When looking to optimise the flavour and aroma of wine, many experts choose the process of decanting to achieve this effect. This practice is performed by transferring the liquid into a much larger glass vessel, often only filling it halfway. But what does this technique achieve?
Decanting is designed to aerate the wine, enhancing the taste and scent significantly. As the glass is much larger than the bottle the wine is purchased in, more air enters the liquid, allowing the wine to ‘breathe’ and amplify the flavour profile. Moreover, this transfer ensures sediment found within the bottle is separated, so the wine’s texture is smoother and more consistent. Wine decanters are relatively lightweight in composition and feature a long ‘neck’, allowing glasses to be poured with ease.
While decanters are most commonly associated with wine, they have also been designed to hold liquor, such as whiskey, vodka, and tequila. Each beverage’s decanter has a unique design intended to accompany its traits. For example, whiskey decanters are more petite, heavier, and more airtight, as the drink does not require additional oxygen and is intended to be poured in lesser portions than wine. The glass of vodka decanters is noticeably thick to support the liquor being chilled before serving.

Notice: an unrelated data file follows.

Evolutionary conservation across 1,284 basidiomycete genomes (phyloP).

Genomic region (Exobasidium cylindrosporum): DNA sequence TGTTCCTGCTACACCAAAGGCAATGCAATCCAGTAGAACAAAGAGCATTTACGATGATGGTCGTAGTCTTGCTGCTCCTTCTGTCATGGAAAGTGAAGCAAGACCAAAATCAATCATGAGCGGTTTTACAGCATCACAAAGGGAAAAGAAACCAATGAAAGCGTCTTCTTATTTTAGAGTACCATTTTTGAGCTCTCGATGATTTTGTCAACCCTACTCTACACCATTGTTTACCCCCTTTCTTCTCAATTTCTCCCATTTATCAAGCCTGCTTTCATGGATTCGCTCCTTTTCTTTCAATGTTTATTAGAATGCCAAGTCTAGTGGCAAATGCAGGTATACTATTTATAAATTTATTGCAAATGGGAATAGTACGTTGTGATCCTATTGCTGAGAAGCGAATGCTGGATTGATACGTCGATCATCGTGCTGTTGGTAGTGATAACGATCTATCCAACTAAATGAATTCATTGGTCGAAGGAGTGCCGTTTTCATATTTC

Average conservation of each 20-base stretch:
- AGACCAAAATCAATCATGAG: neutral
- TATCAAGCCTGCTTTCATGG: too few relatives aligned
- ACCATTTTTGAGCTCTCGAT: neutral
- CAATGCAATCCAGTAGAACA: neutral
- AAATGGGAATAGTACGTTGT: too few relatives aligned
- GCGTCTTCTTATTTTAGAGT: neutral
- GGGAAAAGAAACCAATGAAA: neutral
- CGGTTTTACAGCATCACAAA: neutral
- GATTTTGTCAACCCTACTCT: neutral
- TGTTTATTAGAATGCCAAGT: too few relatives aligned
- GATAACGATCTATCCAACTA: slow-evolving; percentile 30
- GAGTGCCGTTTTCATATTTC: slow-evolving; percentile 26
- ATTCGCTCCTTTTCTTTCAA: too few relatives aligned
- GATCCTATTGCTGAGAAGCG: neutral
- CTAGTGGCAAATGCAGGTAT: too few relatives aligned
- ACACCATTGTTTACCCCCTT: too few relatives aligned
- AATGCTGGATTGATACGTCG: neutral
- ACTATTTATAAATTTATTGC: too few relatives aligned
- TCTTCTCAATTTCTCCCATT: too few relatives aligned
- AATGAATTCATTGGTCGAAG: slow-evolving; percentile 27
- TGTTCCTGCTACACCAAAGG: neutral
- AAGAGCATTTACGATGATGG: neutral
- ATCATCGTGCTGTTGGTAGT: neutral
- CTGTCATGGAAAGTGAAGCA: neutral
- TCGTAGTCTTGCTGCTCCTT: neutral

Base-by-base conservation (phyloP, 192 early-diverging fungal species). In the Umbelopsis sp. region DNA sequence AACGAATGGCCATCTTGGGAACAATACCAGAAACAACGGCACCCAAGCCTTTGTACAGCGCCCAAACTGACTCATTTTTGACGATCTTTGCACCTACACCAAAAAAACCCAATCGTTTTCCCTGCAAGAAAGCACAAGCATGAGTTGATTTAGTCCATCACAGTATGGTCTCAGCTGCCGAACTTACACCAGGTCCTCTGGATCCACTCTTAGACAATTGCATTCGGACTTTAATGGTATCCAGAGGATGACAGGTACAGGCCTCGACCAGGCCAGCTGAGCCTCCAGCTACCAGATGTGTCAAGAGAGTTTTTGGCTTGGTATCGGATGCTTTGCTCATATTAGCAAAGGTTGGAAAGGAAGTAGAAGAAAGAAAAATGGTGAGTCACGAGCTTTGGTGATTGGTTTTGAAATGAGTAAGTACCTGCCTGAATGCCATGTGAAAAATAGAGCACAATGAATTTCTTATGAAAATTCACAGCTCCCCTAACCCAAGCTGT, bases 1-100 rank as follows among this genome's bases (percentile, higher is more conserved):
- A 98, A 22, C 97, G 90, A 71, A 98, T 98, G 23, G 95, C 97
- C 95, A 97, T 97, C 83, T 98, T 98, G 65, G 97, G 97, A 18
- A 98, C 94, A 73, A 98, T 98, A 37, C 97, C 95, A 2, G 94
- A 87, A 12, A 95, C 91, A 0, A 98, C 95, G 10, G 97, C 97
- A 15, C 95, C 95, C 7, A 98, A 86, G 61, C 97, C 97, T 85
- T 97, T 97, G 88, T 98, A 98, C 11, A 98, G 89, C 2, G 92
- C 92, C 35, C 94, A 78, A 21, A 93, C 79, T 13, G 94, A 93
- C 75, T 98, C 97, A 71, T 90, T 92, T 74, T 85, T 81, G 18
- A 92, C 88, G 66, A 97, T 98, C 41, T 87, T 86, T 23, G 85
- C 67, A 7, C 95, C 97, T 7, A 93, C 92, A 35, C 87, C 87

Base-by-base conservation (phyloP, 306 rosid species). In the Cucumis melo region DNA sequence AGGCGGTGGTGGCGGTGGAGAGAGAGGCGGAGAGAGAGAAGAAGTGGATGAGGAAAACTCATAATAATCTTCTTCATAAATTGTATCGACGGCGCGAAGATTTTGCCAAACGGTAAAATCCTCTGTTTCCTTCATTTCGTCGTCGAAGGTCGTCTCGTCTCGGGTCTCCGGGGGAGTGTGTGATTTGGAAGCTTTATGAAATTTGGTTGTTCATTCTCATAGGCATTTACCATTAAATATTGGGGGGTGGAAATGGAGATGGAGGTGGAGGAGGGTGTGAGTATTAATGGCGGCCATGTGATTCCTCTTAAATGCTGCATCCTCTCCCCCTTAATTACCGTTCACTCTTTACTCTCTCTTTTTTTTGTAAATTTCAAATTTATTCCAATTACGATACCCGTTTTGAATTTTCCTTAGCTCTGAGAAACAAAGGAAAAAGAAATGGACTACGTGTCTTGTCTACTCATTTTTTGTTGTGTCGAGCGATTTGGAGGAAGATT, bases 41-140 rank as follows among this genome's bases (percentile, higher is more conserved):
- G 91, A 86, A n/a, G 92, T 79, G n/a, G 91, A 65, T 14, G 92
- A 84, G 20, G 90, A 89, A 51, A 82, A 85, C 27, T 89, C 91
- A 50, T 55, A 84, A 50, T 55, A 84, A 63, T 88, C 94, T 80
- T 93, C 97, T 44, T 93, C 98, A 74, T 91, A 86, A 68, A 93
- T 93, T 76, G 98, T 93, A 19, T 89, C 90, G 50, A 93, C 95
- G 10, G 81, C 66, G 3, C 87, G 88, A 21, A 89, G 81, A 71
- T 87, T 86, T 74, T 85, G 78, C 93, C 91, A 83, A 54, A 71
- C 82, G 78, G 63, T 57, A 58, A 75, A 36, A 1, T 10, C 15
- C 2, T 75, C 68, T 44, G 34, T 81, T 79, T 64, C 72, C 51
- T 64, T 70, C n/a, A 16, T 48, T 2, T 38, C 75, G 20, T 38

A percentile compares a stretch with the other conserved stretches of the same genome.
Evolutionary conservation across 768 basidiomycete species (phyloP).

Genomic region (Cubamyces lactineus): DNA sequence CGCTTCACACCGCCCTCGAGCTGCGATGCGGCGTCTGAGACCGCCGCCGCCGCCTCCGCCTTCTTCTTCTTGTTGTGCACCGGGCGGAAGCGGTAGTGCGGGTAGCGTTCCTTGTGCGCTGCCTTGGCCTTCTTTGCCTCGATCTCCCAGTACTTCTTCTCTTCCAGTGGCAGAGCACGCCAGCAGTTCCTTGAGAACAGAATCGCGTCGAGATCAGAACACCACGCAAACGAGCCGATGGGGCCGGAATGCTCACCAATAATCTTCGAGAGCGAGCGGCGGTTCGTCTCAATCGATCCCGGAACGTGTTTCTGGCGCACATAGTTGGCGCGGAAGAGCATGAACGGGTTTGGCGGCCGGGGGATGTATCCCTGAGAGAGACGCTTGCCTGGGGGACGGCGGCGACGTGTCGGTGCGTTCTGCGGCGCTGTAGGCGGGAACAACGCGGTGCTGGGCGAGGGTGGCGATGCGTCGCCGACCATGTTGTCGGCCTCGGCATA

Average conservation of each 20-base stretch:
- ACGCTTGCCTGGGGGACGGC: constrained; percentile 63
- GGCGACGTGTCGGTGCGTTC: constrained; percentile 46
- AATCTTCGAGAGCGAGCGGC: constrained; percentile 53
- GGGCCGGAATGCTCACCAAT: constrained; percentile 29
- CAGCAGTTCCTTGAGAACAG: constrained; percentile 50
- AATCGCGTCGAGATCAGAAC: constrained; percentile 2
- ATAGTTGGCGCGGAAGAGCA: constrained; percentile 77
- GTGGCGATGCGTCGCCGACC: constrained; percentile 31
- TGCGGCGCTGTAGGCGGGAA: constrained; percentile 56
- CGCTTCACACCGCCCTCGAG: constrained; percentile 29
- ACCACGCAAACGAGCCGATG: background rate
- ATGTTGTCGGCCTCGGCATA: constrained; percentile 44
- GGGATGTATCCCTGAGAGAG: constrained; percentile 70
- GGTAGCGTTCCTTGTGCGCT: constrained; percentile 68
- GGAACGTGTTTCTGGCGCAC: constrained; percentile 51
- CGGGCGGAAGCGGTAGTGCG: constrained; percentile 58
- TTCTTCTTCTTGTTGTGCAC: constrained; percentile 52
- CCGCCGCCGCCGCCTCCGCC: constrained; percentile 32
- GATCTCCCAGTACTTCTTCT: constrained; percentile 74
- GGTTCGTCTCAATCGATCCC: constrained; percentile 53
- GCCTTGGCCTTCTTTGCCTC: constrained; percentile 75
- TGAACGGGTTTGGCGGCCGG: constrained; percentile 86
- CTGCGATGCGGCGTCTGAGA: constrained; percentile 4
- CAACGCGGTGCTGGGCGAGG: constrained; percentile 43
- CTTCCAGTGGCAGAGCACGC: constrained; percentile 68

Another benefit of featuring decanters in your liquor cabinet is the decorative designs. Most are engraved with delicate artistry, and the glassware is finely cut to provide unique shapes and designs. The transparent body of the glass also showcases the liquid’s colour and tone, but for clear beverages such as tequila and gin, tinted glass is also available. Wine decanters, in particular, have a vast array of shapes, often featuring complex twists and curves, so you and your guests can enjoy watching the wine cascade through.
Decanters are a glamourous and invaluable means of adding sophistication to your home decor whilst also enhancing your wine and liquor. Look for the glass and crystal-ware explicitly designed for your drink of choice for the best experience.
By Adele Szaters